Isaac said she won't give up on Jamaael Lawson, who is serving a nine-year sentence for armed robbery at a medium security prison in Downstate Pinckneyville. Isaac said he told her that she's the only person who tries to keep in touch with him.
"Just because everyone else has given up on him, I won't," Isaac said. "That's the worst thing I could do."
She has an especially soft spot for Cody, whom she learned existed through foster care agencies. She'd eventually like to adopt him.
"They told me that they found a little brother and he had been through trauma," Isaac said. "Since I first met him, I just love him. He's always going to be my man. I don't want him to go through any of the things I went through. He doesn't deserve this."
She believes Cody and her other brothers deserve a big house. Isaac quests to start an outreach program in a city — Chicago or elsewhere — arming kids with basketballs and boxing gloves instead of guns and drugs. After Isaac graduates from NIU in 2017, she wants the business to grow large enough where she can purchase the home, complete with a closet that can hold a giant collection of Jordan footwear. She's been fascinated with the shoes since arriving at NIU.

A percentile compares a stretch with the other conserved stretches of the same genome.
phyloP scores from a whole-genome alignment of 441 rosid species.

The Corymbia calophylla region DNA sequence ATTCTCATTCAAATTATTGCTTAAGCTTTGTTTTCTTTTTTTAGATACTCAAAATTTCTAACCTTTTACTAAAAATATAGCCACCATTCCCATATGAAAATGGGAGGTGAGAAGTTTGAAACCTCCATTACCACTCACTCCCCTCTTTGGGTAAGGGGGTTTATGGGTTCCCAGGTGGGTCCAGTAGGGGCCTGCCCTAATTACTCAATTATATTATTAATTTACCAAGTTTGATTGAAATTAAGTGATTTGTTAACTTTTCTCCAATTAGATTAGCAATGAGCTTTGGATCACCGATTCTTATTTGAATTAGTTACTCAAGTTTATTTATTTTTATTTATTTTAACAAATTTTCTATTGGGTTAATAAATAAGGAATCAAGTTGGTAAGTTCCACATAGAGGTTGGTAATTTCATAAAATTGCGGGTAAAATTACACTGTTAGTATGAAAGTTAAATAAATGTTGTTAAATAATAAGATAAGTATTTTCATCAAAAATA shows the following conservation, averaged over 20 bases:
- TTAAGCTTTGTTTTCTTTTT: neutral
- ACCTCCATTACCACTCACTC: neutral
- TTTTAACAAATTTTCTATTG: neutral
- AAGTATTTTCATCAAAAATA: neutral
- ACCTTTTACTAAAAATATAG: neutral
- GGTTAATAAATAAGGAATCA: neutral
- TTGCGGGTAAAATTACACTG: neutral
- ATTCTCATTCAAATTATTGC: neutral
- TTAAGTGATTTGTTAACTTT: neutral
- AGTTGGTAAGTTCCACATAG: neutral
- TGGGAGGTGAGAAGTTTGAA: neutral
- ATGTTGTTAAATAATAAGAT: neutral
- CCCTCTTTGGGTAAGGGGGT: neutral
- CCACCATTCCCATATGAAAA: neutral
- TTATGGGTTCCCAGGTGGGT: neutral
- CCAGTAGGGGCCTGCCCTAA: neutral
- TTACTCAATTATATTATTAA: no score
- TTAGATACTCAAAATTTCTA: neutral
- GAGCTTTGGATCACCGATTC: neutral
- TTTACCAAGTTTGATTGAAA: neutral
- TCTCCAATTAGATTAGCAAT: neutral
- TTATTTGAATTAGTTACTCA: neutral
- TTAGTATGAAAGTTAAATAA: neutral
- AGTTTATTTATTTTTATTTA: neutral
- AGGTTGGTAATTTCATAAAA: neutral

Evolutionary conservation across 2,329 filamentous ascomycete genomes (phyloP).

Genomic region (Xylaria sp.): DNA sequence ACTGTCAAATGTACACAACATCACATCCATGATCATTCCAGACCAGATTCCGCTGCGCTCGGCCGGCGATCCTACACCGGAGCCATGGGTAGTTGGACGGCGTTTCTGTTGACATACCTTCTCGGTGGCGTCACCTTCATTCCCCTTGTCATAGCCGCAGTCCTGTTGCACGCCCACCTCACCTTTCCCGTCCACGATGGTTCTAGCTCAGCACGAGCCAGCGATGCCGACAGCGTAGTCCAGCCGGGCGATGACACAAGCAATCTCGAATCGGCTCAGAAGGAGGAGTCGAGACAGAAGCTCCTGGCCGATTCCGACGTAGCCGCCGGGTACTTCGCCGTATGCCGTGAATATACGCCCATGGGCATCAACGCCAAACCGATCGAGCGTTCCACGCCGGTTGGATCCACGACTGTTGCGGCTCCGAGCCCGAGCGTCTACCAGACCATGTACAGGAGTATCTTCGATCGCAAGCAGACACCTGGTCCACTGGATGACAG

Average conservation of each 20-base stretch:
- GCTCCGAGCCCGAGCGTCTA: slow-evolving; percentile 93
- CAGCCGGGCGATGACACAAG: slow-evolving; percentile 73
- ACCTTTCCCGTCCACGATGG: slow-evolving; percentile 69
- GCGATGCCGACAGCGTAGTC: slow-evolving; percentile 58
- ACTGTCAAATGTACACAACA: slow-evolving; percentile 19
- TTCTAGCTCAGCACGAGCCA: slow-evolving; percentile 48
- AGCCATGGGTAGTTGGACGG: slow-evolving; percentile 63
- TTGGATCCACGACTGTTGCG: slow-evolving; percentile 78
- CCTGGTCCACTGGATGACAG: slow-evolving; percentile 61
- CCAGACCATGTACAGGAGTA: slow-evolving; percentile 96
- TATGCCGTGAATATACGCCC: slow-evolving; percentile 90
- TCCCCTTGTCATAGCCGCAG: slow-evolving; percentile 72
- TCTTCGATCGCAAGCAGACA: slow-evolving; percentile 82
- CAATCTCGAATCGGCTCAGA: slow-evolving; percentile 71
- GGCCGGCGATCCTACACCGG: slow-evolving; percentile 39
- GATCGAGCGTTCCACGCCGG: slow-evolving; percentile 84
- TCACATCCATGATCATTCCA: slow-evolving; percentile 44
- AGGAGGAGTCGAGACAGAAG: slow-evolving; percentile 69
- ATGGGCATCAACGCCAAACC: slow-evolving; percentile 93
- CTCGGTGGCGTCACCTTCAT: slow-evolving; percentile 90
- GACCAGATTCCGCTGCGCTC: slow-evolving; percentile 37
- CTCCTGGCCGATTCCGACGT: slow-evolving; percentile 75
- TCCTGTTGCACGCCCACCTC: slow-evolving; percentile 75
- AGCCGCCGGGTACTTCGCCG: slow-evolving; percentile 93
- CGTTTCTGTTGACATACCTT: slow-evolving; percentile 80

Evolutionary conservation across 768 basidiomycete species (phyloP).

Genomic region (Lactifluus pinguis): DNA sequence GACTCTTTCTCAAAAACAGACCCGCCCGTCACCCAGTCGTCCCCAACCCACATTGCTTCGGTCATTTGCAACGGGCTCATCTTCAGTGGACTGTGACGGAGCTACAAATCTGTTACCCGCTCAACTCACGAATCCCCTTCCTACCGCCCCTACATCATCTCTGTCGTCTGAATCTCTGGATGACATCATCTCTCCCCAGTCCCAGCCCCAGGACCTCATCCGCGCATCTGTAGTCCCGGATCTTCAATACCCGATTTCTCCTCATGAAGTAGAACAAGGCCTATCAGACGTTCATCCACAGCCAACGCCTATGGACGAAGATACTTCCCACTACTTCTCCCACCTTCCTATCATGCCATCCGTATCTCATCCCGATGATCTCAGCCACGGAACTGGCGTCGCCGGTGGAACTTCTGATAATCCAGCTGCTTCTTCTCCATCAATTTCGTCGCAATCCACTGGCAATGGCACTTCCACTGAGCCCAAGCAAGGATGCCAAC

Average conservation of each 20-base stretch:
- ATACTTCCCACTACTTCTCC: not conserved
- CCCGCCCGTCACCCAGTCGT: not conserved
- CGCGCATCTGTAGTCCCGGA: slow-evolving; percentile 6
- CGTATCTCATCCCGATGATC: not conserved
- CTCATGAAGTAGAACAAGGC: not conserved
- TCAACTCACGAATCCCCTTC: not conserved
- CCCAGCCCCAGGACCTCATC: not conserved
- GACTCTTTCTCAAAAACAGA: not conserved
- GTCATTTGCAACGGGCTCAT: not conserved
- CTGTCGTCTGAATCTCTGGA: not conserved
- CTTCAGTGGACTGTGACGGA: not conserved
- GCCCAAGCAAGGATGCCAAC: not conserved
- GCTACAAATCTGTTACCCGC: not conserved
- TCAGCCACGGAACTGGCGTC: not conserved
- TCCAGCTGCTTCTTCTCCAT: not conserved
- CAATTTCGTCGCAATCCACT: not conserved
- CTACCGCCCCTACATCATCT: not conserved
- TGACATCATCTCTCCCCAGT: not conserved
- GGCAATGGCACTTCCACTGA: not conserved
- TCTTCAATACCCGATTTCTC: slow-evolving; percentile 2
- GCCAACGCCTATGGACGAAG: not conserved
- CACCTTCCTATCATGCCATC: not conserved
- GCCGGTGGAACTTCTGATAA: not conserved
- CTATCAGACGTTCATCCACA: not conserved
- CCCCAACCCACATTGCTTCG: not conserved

"When I was in Chicago, I never had time to focus on shoes or clothes," she said. "When I came to college, I got to see how other people got to live."
Isaac said her life is a "daily miracle." And, she said, she's only getting started.
"Every day, I thank God I'm alive and I'm just here," Isaac said. "It could have been a lot worse. Most people told me I was going to be nothing. Nothing puts a bigger smile on my face than proving them wrong."
Ebony Isaac with her brother, Jamie. Isaac, who has spent most of her life in foster care, wants to graduate from college and buy a house to reunite her family. Jamie, 16, who has been in foster care since he was 3 years old, said he has the best older sister anyone could ask for.